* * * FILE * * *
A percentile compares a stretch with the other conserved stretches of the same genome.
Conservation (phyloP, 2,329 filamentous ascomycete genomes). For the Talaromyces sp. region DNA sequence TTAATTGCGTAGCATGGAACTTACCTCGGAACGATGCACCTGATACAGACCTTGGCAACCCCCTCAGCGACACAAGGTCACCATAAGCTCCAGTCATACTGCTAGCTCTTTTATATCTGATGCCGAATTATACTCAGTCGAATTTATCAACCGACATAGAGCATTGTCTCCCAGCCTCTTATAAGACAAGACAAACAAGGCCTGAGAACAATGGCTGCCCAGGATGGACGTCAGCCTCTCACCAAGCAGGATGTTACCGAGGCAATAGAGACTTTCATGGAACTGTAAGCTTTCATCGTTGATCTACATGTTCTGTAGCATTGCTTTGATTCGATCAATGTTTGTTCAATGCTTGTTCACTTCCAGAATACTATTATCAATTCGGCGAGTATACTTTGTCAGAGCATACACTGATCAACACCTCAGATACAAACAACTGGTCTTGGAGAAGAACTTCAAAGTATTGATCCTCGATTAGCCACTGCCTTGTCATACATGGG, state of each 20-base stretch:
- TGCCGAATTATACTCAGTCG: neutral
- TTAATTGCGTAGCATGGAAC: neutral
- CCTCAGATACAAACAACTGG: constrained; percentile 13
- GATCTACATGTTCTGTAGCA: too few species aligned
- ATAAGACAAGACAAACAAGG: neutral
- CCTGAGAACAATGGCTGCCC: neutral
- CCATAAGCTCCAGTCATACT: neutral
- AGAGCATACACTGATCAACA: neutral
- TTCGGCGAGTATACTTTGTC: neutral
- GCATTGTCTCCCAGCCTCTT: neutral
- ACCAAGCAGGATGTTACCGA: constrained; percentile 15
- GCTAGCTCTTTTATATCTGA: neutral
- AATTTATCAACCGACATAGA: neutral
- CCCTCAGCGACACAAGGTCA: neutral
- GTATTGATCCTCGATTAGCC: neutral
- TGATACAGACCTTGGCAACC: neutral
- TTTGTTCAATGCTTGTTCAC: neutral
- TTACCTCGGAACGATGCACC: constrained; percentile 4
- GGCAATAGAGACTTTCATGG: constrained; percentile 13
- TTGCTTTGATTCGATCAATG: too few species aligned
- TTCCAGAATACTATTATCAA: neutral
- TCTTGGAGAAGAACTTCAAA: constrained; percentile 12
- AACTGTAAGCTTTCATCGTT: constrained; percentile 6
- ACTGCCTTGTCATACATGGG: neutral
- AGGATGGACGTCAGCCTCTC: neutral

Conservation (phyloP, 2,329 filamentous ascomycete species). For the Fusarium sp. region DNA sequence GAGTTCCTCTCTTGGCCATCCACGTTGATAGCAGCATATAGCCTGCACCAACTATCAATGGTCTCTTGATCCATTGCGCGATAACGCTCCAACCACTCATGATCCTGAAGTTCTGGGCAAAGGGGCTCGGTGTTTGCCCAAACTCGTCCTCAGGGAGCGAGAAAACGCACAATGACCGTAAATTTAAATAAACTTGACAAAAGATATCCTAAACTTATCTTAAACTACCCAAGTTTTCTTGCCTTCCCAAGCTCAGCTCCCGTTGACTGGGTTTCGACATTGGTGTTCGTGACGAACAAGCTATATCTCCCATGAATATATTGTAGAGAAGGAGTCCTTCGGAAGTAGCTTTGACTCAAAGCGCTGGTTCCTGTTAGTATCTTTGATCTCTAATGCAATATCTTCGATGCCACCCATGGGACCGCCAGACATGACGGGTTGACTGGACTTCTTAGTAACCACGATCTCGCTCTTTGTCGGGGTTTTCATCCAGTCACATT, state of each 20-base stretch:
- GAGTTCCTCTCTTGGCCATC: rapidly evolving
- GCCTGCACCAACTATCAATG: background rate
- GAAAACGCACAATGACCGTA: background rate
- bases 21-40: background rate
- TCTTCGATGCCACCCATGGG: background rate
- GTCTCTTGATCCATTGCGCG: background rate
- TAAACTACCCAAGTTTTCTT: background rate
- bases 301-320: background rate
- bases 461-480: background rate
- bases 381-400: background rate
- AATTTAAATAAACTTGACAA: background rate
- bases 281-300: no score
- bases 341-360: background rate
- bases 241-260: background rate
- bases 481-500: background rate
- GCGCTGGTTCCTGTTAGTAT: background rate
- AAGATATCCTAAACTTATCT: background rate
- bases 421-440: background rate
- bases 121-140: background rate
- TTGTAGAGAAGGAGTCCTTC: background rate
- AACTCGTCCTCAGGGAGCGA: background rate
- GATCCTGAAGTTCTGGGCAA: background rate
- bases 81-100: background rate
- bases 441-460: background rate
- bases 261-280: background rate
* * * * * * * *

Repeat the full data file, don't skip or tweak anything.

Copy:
A percentile compares a stretch with the other conserved stretches of the same genome.
Conservation (phyloP, 2,329 filamentous ascomycete genomes). For the Talaromyces sp. region DNA sequence TTAATTGCGTAGCATGGAACTTACCTCGGAACGATGCACCTGATACAGACCTTGGCAACCCCCTCAGCGACACAAGGTCACCATAAGCTCCAGTCATACTGCTAGCTCTTTTATATCTGATGCCGAATTATACTCAGTCGAATTTATCAACCGACATAGAGCATTGTCTCCCAGCCTCTTATAAGACAAGACAAACAAGGCCTGAGAACAATGGCTGCCCAGGATGGACGTCAGCCTCTCACCAAGCAGGATGTTACCGAGGCAATAGAGACTTTCATGGAACTGTAAGCTTTCATCGTTGATCTACATGTTCTGTAGCATTGCTTTGATTCGATCAATGTTTGTTCAATGCTTGTTCACTTCCAGAATACTATTATCAATTCGGCGAGTATACTTTGTCAGAGCATACACTGATCAACACCTCAGATACAAACAACTGGTCTTGGAGAAGAACTTCAAAGTATTGATCCTCGATTAGCCACTGCCTTGTCATACATGGG, state of each 20-base stretch:
- TGCCGAATTATACTCAGTCG: neutral
- TTAATTGCGTAGCATGGAAC: neutral
- CCTCAGATACAAACAACTGG: constrained; percentile 13
- GATCTACATGTTCTGTAGCA: too few species aligned
- ATAAGACAAGACAAACAAGG: neutral
- CCTGAGAACAATGGCTGCCC: neutral
- CCATAAGCTCCAGTCATACT: neutral
- AGAGCATACACTGATCAACA: neutral
- TTCGGCGAGTATACTTTGTC: neutral
- GCATTGTCTCCCAGCCTCTT: neutral
- ACCAAGCAGGATGTTACCGA: constrained; percentile 15
- GCTAGCTCTTTTATATCTGA: neutral
- AATTTATCAACCGACATAGA: neutral
- CCCTCAGCGACACAAGGTCA: neutral
- GTATTGATCCTCGATTAGCC: neutral
- TGATACAGACCTTGGCAACC: neutral
- TTTGTTCAATGCTTGTTCAC: neutral
- TTACCTCGGAACGATGCACC: constrained; percentile 4
- GGCAATAGAGACTTTCATGG: constrained; percentile 13
- TTGCTTTGATTCGATCAATG: too few species aligned
- TTCCAGAATACTATTATCAA: neutral
- TCTTGGAGAAGAACTTCAAA: constrained; percentile 12
- AACTGTAAGCTTTCATCGTT: constrained; percentile 6
- ACTGCCTTGTCATACATGGG: neutral
- AGGATGGACGTCAGCCTCTC: neutral

Conservation (phyloP, 2,329 filamentous ascomycete species). For the Fusarium sp. region DNA sequence GAGTTCCTCTCTTGGCCATCCACGTTGATAGCAGCATATAGCCTGCACCAACTATCAATGGTCTCTTGATCCATTGCGCGATAACGCTCCAACCACTCATGATCCTGAAGTTCTGGGCAAAGGGGCTCGGTGTTTGCCCAAACTCGTCCTCAGGGAGCGAGAAAACGCACAATGACCGTAAATTTAAATAAACTTGACAAAAGATATCCTAAACTTATCTTAAACTACCCAAGTTTTCTTGCCTTCCCAAGCTCAGCTCCCGTTGACTGGGTTTCGACATTGGTGTTCGTGACGAACAAGCTATATCTCCCATGAATATATTGTAGAGAAGGAGTCCTTCGGAAGTAGCTTTGACTCAAAGCGCTGGTTCCTGTTAGTATCTTTGATCTCTAATGCAATATCTTCGATGCCACCCATGGGACCGCCAGACATGACGGGTTGACTGGACTTCTTAGTAACCACGATCTCGCTCTTTGTCGGGGTTTTCATCCAGTCACATT, state of each 20-base stretch:
- GAGTTCCTCTCTTGGCCATC: rapidly evolving
- GCCTGCACCAACTATCAATG: background rate
- GAAAACGCACAATGACCGTA: background rate
- bases 21-40: background rate
- TCTTCGATGCCACCCATGGG: background rate
- GTCTCTTGATCCATTGCGCG: background rate
- TAAACTACCCAAGTTTTCTT: background rate
- bases 301-320: background rate
- bases 461-480: background rate
- bases 381-400: background rate
- AATTTAAATAAACTTGACAA: background rate
- bases 281-300: no score
- bases 341-360: background rate
- bases 241-260: background rate
- bases 481-500: background rate
- GCGCTGGTTCCTGTTAGTAT: background rate
- AAGATATCCTAAACTTATCT: background rate
- bases 421-440: background rate
- bases 121-140: background rate
- TTGTAGAGAAGGAGTCCTTC: background rate
- AACTCGTCCTCAGGGAGCGA: background rate
- GATCCTGAAGTTCTGGGCAA: background rate
- bases 81-100: background rate
- bases 441-460: background rate
- bases 261-280: background rate